No project would be complete without the odd glitch, we had a few. The first was that the set up worked perfectly until it was enclosed by the box. It would then have spasms which did not seem to relate to any input. This was traced to radio frequency oscillation, and was cured by fitting a capacitor from the current limiting resistor (see later) to ground. Second problem was that the light for the distant should obviously be yellow or green. You can’t get yellow/green bi-colour LED’s, but theory seemed to say that having both red and green on at the same time would give yellow. Be that as it may, having both on and shining through a yellow filter gave red light with great confusion. Solution was to fit two LEDs, one yellow, one green. The third more difficult problem was that to minimise current consumption, Paul fitted a resistor in series with the motor, chosen so that the signals still just worked with a battery voltage of 11.5v, which is pretty flat. Worked fine on the bench, but not at the track. This took some tracking down, but was eventually found to be due to 2 factors. Firstly, to protect against connecting the battery the wrong way round, we fitted a diode in the supply, which causes a 0.6v drop, and we also got some voltage drop down the cable. We got the cable for free (thanks Phil), if you’re buying it don’t skimp, even a few hundred milliamps down a long length causes the odd volt or so drop. Solution, reduce the series resistor, easy once you’ve found it. Paul tried pulse width modulating the motor current, but couldn’t get it to work.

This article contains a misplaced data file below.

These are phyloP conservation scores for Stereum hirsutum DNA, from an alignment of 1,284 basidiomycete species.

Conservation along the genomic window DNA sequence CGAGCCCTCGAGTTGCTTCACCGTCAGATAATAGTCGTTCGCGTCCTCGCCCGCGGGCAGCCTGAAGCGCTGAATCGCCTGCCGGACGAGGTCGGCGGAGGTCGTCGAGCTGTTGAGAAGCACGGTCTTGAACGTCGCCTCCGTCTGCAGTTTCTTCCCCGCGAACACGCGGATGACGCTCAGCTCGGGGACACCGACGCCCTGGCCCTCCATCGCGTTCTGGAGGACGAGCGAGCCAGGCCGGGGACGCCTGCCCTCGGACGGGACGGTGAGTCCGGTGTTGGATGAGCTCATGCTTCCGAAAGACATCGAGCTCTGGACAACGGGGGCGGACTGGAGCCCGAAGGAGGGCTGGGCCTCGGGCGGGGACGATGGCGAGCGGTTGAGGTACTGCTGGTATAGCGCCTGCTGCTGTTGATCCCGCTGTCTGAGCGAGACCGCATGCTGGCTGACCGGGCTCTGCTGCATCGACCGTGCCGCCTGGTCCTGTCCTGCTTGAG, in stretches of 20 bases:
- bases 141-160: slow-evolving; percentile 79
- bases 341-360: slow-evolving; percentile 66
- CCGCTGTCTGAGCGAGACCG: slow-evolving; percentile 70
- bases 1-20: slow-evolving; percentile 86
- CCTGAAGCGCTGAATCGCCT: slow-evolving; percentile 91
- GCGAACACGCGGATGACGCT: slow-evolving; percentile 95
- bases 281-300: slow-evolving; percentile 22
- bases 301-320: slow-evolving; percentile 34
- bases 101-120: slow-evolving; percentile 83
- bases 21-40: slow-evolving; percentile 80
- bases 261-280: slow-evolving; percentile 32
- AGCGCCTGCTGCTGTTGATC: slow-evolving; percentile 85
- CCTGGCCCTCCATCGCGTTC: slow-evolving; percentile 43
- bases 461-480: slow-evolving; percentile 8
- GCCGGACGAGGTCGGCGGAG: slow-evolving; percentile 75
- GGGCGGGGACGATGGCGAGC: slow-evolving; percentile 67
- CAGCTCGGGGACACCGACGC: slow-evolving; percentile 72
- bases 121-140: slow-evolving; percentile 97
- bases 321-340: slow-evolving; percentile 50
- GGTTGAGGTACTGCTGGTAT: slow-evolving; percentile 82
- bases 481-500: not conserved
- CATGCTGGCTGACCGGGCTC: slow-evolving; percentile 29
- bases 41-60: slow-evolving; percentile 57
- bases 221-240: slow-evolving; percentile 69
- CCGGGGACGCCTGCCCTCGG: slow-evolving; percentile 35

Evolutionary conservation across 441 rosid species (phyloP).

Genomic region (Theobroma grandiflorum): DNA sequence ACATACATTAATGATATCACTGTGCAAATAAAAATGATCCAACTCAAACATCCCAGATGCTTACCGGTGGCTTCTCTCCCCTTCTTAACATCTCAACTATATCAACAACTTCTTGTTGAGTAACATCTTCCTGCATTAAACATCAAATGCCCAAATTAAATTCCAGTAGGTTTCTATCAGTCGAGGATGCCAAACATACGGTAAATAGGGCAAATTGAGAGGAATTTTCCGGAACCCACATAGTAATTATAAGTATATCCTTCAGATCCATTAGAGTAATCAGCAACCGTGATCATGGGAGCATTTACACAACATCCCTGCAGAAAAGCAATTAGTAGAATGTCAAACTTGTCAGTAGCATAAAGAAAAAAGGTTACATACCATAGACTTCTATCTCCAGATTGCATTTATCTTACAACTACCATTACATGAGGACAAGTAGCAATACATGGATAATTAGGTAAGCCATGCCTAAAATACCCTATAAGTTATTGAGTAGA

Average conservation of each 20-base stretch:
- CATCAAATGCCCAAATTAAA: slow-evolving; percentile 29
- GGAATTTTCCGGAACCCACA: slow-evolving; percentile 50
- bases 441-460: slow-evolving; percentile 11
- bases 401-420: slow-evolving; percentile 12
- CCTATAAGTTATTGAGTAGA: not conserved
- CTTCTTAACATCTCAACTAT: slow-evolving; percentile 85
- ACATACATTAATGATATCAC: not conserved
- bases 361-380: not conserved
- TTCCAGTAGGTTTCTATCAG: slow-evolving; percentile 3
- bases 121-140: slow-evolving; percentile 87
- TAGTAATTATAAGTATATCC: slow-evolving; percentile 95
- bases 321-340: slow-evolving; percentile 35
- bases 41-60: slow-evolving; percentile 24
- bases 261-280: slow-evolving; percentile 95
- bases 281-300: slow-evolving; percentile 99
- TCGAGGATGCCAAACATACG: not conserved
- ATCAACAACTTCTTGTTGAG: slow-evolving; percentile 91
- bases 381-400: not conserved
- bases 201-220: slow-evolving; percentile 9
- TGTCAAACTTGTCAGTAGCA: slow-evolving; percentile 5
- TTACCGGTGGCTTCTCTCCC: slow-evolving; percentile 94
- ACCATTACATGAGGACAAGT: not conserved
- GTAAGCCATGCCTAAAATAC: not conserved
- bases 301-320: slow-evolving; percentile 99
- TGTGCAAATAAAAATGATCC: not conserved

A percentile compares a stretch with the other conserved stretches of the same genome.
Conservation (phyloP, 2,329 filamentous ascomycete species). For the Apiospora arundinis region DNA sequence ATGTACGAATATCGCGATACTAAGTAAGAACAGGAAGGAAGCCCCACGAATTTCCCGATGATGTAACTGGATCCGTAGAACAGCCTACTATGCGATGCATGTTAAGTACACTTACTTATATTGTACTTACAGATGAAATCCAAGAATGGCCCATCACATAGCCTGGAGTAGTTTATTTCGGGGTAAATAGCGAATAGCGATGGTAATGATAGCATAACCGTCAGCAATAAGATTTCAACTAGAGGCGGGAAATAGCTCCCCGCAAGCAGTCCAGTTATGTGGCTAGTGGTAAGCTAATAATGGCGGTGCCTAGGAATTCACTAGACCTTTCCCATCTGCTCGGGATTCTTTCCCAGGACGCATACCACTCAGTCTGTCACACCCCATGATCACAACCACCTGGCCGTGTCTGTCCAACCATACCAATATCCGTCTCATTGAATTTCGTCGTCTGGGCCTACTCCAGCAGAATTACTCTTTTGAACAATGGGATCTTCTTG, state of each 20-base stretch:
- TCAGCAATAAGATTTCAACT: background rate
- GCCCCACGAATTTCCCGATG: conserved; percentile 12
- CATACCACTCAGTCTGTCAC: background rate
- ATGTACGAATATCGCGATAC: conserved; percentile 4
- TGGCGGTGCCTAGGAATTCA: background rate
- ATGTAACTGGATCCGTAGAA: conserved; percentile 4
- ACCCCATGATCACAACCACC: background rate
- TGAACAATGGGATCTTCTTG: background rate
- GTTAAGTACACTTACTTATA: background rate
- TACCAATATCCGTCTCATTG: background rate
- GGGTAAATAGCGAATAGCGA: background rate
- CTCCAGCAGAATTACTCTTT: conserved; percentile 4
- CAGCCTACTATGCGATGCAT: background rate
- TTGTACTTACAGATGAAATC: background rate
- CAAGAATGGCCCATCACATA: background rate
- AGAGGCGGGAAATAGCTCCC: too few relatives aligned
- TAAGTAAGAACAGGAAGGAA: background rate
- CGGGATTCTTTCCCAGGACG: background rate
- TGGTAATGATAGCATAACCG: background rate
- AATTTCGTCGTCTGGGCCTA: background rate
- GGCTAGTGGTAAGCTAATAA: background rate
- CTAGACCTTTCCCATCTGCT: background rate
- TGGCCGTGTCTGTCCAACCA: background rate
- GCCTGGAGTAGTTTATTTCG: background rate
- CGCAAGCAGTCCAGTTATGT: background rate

It all worked nicely for some time, but then the home signal started misbehaving. Paul tried swapping everything, motor, electronics etc, to no avail. We then noticed that if you swapped the arms, the other box misbehaved. Obviously something to do with the arms, but the home was counterweighted to have slightly less out of balance than the distant. The penny finally dropped, because it has the fork cut out of one end, and no counterweight, the polar moment of inertia is less on the distant. Although the out of balance is quite low, the inertia is high, and the motor was missing steps. Paul changed the code to do half stepping, and slowed it down, hopefully that one is now fixed.
One of our younger members has been making a signal for years (well he was younger when he started!). Although we could not incorporate it into the automatic system, we did not want to rule out its use, so it has been converted to remote non-automatic operation as a starter signal. This does not fail safe, but as it is under the control of the station staff, this was thought acceptable. It is driven by a geared electric motor (photos 9 & 10), with end of travel micro-switches.